The conclusion of the basic 2-part model  suggests charging a high price for razors and a low price for blades. This seems to run counter to the prevailing wisdom. Its an opportunity to solicit reasons for why the conclusion of the model might be wrong headed. We ran through a litany of possibilities: heterogenous preferences (opportunity to do a heavy vs light user calculation), hold up (one student observed that we can trust Amazon to keep the price of ebooks low otherwise we would switch to pirated versions!), liquidity constraints, competition. Tied this to Gillete’s history expounded in a paper by Randall Pick (see an earlier post ) and then onto Amazon’s pricing of the kindle and ebooks (see this post). This allowed for a discussion of the wholesale model vs agency model of pricing which the students had been asked to work out in the homework’s (nice application of basic monopoly pricing exercises!).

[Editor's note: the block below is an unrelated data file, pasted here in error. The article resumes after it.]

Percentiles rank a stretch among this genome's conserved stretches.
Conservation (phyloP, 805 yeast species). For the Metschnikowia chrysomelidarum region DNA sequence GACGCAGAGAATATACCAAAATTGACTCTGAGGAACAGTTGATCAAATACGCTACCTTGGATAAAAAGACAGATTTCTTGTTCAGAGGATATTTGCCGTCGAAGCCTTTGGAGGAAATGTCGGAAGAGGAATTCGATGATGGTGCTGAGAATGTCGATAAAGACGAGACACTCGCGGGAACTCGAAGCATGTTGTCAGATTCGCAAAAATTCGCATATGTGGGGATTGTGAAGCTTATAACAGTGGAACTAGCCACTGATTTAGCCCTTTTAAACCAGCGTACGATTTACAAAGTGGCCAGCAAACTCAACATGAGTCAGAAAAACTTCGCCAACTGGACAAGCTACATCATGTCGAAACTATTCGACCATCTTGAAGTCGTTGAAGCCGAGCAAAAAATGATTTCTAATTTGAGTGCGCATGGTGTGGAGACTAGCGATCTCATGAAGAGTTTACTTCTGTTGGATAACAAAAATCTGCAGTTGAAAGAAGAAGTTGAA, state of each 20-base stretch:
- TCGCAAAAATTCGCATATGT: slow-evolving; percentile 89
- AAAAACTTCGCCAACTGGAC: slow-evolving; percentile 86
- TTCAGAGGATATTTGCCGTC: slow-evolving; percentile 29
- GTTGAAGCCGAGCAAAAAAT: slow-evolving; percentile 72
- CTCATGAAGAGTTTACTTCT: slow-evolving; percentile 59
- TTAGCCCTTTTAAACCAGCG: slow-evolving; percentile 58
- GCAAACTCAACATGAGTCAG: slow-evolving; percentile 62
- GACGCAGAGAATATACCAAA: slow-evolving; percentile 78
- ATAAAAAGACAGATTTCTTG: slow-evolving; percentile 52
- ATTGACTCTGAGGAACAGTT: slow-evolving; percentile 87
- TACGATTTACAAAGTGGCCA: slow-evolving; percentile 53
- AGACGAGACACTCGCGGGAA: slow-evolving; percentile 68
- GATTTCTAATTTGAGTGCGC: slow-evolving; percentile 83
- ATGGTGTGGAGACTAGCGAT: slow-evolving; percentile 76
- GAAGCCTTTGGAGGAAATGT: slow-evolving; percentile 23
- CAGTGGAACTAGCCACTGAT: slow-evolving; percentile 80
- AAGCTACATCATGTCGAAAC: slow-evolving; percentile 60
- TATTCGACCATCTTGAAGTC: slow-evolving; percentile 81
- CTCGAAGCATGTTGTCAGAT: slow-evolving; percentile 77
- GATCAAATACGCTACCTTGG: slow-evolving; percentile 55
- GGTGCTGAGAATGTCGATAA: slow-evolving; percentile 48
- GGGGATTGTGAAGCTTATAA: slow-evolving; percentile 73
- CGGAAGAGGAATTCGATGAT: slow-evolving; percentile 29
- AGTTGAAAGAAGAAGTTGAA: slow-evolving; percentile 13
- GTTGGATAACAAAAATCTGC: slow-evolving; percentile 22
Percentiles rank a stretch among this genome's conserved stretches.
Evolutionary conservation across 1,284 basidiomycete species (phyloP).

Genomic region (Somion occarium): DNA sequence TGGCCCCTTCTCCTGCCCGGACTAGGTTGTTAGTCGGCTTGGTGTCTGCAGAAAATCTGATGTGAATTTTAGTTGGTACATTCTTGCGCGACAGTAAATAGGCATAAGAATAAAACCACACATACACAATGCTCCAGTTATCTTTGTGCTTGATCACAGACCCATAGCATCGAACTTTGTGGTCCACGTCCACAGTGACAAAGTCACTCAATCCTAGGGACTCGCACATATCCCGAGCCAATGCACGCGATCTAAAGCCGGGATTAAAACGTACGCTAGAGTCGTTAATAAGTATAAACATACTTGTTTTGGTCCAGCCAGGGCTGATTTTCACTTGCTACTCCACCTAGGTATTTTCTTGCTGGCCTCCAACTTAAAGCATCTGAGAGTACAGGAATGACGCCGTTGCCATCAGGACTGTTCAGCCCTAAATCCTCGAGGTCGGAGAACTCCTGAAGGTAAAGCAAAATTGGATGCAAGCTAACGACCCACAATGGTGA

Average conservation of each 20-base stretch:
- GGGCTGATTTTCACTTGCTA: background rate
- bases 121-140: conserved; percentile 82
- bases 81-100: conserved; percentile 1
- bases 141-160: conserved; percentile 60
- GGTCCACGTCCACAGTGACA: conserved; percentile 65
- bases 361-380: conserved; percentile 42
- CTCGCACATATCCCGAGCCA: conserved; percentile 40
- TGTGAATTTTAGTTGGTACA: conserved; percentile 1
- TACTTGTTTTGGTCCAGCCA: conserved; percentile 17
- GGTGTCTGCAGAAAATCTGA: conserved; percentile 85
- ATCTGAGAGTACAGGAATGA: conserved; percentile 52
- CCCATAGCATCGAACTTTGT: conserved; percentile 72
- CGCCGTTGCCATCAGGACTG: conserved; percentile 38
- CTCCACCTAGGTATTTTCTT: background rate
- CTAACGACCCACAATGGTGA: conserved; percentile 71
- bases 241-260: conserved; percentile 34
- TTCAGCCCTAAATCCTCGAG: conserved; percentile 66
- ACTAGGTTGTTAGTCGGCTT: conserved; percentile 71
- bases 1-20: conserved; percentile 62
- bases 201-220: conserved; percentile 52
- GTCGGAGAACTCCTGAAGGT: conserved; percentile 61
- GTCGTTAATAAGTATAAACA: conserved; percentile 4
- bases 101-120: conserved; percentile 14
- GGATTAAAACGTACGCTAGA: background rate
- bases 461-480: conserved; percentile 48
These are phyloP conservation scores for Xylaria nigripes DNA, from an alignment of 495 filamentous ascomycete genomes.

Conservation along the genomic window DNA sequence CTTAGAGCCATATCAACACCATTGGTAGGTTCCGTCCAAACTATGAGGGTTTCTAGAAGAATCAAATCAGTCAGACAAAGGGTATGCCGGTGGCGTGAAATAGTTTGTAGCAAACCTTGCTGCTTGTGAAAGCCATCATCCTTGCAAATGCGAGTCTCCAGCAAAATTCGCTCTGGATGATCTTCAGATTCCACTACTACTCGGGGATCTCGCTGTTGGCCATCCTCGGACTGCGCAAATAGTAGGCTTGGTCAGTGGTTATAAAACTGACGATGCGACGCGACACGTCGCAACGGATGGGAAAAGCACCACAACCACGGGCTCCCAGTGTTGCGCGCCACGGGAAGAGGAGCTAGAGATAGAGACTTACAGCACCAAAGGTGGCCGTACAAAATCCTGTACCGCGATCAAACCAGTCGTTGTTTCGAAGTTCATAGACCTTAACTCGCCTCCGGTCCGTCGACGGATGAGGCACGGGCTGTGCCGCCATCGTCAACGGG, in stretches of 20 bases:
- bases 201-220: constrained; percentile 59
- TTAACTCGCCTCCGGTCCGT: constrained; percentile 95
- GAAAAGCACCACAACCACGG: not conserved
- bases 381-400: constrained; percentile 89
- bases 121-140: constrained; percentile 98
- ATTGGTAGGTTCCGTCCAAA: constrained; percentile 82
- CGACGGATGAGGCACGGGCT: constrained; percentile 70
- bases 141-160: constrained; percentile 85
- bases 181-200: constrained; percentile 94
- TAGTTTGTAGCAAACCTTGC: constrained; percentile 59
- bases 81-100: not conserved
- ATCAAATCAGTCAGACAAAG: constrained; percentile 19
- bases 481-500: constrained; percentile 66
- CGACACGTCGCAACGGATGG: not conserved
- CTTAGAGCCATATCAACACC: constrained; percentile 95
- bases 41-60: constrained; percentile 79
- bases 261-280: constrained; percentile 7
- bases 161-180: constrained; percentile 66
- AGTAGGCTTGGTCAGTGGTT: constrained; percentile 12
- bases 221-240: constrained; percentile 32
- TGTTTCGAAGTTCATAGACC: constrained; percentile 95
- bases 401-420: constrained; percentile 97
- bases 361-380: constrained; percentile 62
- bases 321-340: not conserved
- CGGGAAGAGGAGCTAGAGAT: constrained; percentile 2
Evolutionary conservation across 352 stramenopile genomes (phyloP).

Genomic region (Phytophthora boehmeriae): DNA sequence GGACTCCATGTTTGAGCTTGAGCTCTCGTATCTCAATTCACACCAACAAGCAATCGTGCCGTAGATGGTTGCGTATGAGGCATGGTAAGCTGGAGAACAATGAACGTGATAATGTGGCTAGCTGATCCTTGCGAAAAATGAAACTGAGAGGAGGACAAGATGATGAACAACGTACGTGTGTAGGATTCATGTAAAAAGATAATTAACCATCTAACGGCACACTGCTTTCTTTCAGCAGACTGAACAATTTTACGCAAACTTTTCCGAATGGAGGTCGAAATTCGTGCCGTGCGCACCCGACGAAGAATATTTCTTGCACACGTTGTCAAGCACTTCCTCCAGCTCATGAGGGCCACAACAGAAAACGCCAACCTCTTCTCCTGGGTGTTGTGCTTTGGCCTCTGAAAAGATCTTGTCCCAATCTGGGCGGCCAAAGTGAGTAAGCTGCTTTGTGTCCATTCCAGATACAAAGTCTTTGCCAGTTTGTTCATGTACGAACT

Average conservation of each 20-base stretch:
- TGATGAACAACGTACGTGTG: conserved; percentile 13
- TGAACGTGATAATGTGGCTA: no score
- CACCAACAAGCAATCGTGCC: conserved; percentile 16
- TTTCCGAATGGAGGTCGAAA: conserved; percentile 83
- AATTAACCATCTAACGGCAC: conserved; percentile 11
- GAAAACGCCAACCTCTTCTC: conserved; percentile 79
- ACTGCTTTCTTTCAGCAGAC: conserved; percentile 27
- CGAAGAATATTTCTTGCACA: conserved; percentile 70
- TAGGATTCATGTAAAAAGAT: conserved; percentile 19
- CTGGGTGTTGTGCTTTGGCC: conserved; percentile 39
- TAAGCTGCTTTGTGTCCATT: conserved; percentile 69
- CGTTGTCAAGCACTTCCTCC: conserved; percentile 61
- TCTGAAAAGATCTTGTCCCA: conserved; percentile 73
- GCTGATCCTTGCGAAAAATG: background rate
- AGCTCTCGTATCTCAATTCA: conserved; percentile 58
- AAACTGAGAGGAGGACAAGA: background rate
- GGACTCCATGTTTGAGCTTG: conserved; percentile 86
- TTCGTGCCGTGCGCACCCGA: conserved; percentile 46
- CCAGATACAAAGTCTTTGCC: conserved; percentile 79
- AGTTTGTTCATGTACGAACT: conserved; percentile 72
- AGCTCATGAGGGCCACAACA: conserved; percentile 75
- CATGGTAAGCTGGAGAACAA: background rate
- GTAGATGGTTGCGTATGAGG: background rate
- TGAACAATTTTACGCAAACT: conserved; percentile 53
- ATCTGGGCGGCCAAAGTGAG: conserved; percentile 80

The `take-away’ I tried to emphasize was how models help us formulate questions (rather than simply provide prescriptions), which in turn gives us greater insight into what might be going on.

On day 6, went the through the standard 2 period durables good problem, carefully working out the demand curve in each period. Did this to emphasize later how this problem is just like the problem of a multi-product monopolist with substitutes. Then, onto a discussion of JC Penny. In retrospect, not the best of examples. Doubt they shop at JC Penny, or follow the business section of the paper. One student gave a good summary of events as background to rest of class. Textbooks would have been better.